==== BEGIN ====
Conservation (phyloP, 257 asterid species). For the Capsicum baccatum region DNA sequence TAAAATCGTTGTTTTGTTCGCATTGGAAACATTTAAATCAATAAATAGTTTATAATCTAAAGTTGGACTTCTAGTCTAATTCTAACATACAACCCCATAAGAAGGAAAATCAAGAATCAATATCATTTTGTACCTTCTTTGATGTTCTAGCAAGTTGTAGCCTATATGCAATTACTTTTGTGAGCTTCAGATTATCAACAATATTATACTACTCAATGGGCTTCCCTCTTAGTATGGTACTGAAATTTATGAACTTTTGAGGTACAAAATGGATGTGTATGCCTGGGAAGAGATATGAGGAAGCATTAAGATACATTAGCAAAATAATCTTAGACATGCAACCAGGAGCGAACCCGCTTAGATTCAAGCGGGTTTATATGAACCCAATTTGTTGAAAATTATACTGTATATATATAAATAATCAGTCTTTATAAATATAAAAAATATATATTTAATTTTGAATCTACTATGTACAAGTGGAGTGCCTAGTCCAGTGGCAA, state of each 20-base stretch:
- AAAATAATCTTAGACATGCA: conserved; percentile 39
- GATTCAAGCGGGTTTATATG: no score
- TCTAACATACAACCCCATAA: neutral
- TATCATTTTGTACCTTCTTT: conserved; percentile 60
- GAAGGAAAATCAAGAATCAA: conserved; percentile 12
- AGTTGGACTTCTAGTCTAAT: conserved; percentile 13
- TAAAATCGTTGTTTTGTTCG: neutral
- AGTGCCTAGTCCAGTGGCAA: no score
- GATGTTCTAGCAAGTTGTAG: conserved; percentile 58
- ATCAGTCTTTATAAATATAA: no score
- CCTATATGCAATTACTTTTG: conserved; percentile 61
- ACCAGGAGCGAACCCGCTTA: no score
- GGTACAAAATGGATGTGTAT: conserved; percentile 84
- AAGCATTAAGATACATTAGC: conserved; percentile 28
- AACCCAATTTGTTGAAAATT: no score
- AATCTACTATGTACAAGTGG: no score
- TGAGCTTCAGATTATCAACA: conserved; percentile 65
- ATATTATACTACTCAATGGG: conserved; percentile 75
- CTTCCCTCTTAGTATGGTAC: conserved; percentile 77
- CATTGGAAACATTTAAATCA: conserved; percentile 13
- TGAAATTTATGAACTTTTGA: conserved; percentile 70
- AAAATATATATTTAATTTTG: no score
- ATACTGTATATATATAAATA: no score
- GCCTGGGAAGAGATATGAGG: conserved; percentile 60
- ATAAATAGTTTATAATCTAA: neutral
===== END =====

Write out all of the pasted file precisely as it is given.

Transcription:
Conservation (phyloP, 257 asterid species). For the Capsicum baccatum region DNA sequence TAAAATCGTTGTTTTGTTCGCATTGGAAACATTTAAATCAATAAATAGTTTATAATCTAAAGTTGGACTTCTAGTCTAATTCTAACATACAACCCCATAAGAAGGAAAATCAAGAATCAATATCATTTTGTACCTTCTTTGATGTTCTAGCAAGTTGTAGCCTATATGCAATTACTTTTGTGAGCTTCAGATTATCAACAATATTATACTACTCAATGGGCTTCCCTCTTAGTATGGTACTGAAATTTATGAACTTTTGAGGTACAAAATGGATGTGTATGCCTGGGAAGAGATATGAGGAAGCATTAAGATACATTAGCAAAATAATCTTAGACATGCAACCAGGAGCGAACCCGCTTAGATTCAAGCGGGTTTATATGAACCCAATTTGTTGAAAATTATACTGTATATATATAAATAATCAGTCTTTATAAATATAAAAAATATATATTTAATTTTGAATCTACTATGTACAAGTGGAGTGCCTAGTCCAGTGGCAA, state of each 20-base stretch:
- AAAATAATCTTAGACATGCA: conserved; percentile 39
- GATTCAAGCGGGTTTATATG: no score
- TCTAACATACAACCCCATAA: neutral
- TATCATTTTGTACCTTCTTT: conserved; percentile 60
- GAAGGAAAATCAAGAATCAA: conserved; percentile 12
- AGTTGGACTTCTAGTCTAAT: conserved; percentile 13
- TAAAATCGTTGTTTTGTTCG: neutral
- AGTGCCTAGTCCAGTGGCAA: no score
- GATGTTCTAGCAAGTTGTAG: conserved; percentile 58
- ATCAGTCTTTATAAATATAA: no score
- CCTATATGCAATTACTTTTG: conserved; percentile 61
- ACCAGGAGCGAACCCGCTTA: no score
- GGTACAAAATGGATGTGTAT: conserved; percentile 84
- AAGCATTAAGATACATTAGC: conserved; percentile 28
- AACCCAATTTGTTGAAAATT: no score
- AATCTACTATGTACAAGTGG: no score
- TGAGCTTCAGATTATCAACA: conserved; percentile 65
- ATATTATACTACTCAATGGG: conserved; percentile 75
- CTTCCCTCTTAGTATGGTAC: conserved; percentile 77
- CATTGGAAACATTTAAATCA: conserved; percentile 13
- TGAAATTTATGAACTTTTGA: conserved; percentile 70
- AAAATATATATTTAATTTTG: no score
- ATACTGTATATATATAAATA: no score
- GCCTGGGAAGAGATATGAGG: conserved; percentile 60
- ATAAATAGTTTATAATCTAA: neutral